Nuri and the Whale

  • Review
By – January 9, 2023

There are many children’s pic­ture books that embed a Jew­ish teach­ing in an illus­trat­ed text, offer­ing both a moral les­son and an appeal­ing work of art. Nuri and the Whale takes a slight­ly dif­fer­ent approach. Ronit Chacham extrap­o­lates on a short selec­tion from the bib­li­cal book of Kohelet (Eccle­si­astes), divid­ing the nar­ra­tive into num­bered chap­ters and implic­it­ly chal­leng­ing the divide between pic­ture and chap­ter books. Moran Yogev’s lav­ish illus­tra­tions allude to Mid­dle East­ern artis­tic tra­di­tions and present con­vinc­ing char­ac­ters who speak to young read­ers on their own lev­el. This excep­tion­al book does not sim­pli­fy its mes­sage of gen­eros­i­ty and inter­gen­er­a­tional respect, but rather brings it to life as a core tzedakah.

Is the com­ple­tion of a mitz­vah con­tin­gent on ful­ly under­stand­ing its mean­ing? While this ques­tion may con­found even adults, it is almost bound to come up when teach­ing young chil­dren. Chacham con­fronts the issue as Nuri, a young boy, responds to hear­ing his father quote the verse, Cast your bread on the water, and one day it will come back to you” (Kohelet 11:1). Nat­u­ral­ly, he inter­prets its some­what enig­mat­ic lan­guage lit­er­al­ly, throw­ing bread into the sea until one fish grows unnat­u­ral­ly large. When his well-inten­tioned act results in con­flict, he is con­fused. For­tu­nate­ly, Wise­whale, an arche­typ­al pater­nal fig­ure, takes the time to explain to Nuri the dif­fer­ence between obe­di­ence to his father and true com­pre­hen­sion. He does this not through direct instruc­tion, but by encour­ag­ing Nuri to draw infer­ences. Wise­whale thus sets the boy on the right path, remind­ing him that there will be days to come when you will give and take — and you will be both hap­py and sad.”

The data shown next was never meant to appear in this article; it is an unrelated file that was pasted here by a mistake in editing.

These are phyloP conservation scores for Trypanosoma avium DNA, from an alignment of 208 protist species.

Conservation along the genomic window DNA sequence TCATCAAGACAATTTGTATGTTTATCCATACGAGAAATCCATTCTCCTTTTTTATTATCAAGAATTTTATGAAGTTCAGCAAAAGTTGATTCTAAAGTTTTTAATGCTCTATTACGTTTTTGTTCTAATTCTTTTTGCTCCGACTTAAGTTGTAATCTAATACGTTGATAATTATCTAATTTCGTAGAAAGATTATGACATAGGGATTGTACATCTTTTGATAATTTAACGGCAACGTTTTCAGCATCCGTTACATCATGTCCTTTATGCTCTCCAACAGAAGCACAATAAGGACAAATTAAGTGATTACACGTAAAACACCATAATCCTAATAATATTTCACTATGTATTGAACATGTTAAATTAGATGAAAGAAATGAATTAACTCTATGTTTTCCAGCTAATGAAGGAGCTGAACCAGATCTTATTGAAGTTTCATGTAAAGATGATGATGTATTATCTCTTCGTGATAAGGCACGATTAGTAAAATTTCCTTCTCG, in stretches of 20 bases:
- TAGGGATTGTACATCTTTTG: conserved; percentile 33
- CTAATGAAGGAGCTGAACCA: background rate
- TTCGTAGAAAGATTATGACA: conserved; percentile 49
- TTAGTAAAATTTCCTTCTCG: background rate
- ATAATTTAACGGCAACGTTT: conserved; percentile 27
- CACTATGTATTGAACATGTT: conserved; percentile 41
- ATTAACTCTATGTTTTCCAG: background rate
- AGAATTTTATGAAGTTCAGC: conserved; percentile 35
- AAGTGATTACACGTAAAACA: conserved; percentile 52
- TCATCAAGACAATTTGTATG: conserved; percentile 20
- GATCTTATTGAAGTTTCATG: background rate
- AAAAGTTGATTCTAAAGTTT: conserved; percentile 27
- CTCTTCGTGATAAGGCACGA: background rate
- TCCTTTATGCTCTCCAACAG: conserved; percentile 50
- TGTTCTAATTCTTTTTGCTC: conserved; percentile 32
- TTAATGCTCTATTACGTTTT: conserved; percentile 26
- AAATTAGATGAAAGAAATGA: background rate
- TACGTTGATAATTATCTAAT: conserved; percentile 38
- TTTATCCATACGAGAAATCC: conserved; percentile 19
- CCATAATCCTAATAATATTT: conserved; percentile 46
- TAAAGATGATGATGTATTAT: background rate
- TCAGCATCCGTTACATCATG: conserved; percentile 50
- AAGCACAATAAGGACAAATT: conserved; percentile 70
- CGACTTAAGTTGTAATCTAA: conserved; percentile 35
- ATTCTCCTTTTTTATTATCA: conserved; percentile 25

Nuri and the Whale notably com­bines bib­li­cal and Tal­mu­dic sto­ries with Jew­ish folk­lore. Chil­dren may not imme­di­ate­ly asso­ciate Nuri’s tale with that of Jon­ah, caught in the bel­ly of the great fish, or with the leg­endary Joseph, who loved the Sab­bath and shared his wealth with his whole com­mu­ni­ty. Nev­er­the­less, these par­al­lels sit­u­ate Chacham’s and Yogev’s work in the larg­er realm of Jew­ish literature.

The book’s illus­tra­tions and design also dis­play a deep immer­sion in Jew­ish artis­tic her­itage. One two-page spread fea­tures the quote from Kohelet in Hebrew cal­lig­ra­phy, while the flo­ral bor­der around each pic­ture recalls medieval man­u­scripts. Word bub­bles with var­i­ous­ly col­ored fonts elab­o­rate on the main text, and a range of col­or tones con­nects char­ac­ters and scenery — from peo­ple, to ani­mals, to the nat­ur­al habi­tat they share.

When the book con­cludes, Nuri is an old man. Along the way, read­ers learn that peo­ple devel­op and change, and that both the young and old play dis­tinct roles in Jew­ish life. Giv­ing to oth­ers is not only a require­ment for those with great wealth, as Nuri points out, because Some­times in life you’ll have every­thing and some­times you’ll have almost noth­ing.” It’s a mes­sage worth con­vey­ing to chil­dren, espe­cial­ly in a book as enchant­i­ng as this one.

Emi­ly Schnei­der writes about lit­er­a­ture, fem­i­nism, and cul­ture for TabletThe For­wardThe Horn Book, and oth­er pub­li­ca­tions, and writes about chil­dren’s books on her blog. She has a Ph.D. in Romance Lan­guages and Literatures.

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